Ditching the Star Diagonal

A discussion on the Talking Telescopes e-group noted that a large number of amateurs in Japan do not use star diagonals in refractors and SCTs. But this can result in having to position your head uncomfortably in many cases. To do this with at least some ease, you'd need a mounting that can be raised up high enough. A few American observers have tried it and report that, especially for planetary observing, there are some benefits to not using the diagonal. First of all, many star diagonals degrade the image somewhat both in terms of scattered light and image brightness. Second, some observers report that it seems easier to keep floaters in their eyes at bay in a look-up position rather than when looking down. Finally, they have gotten used to observing with both eyes open and with the non-observing eye looking at the night sky. They say the planet's image seems projected onto the sky and they are able to detect more detail - an effect that doesn't work well when looking downward with the lawn as the background.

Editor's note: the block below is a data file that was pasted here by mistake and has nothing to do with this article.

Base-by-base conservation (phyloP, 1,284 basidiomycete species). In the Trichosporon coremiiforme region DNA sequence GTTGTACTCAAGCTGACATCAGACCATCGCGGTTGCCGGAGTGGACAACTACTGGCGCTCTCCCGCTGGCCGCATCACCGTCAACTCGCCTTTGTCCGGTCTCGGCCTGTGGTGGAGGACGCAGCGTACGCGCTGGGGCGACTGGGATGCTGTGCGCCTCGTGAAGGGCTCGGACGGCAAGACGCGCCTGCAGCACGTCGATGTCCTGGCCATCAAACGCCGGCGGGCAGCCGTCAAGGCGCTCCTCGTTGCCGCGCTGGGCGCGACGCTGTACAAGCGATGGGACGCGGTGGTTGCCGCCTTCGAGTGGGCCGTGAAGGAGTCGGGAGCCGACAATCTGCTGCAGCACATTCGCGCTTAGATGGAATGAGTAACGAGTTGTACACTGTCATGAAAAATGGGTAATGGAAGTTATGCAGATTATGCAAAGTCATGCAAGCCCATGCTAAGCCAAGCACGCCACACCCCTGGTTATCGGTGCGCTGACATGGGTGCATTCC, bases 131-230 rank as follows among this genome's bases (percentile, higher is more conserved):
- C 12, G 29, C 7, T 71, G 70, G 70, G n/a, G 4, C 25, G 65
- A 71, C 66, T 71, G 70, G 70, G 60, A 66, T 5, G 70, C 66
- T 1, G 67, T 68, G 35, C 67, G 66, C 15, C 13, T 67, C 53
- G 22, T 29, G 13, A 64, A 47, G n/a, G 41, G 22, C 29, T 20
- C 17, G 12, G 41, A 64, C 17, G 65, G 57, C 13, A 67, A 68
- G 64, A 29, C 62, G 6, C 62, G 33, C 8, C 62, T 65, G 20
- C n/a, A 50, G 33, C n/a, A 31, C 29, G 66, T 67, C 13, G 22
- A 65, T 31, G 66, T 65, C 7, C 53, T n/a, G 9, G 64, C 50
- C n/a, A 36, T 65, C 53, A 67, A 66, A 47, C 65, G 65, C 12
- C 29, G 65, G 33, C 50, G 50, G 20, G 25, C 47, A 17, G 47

Published in the January 2001 issue of the NightTimes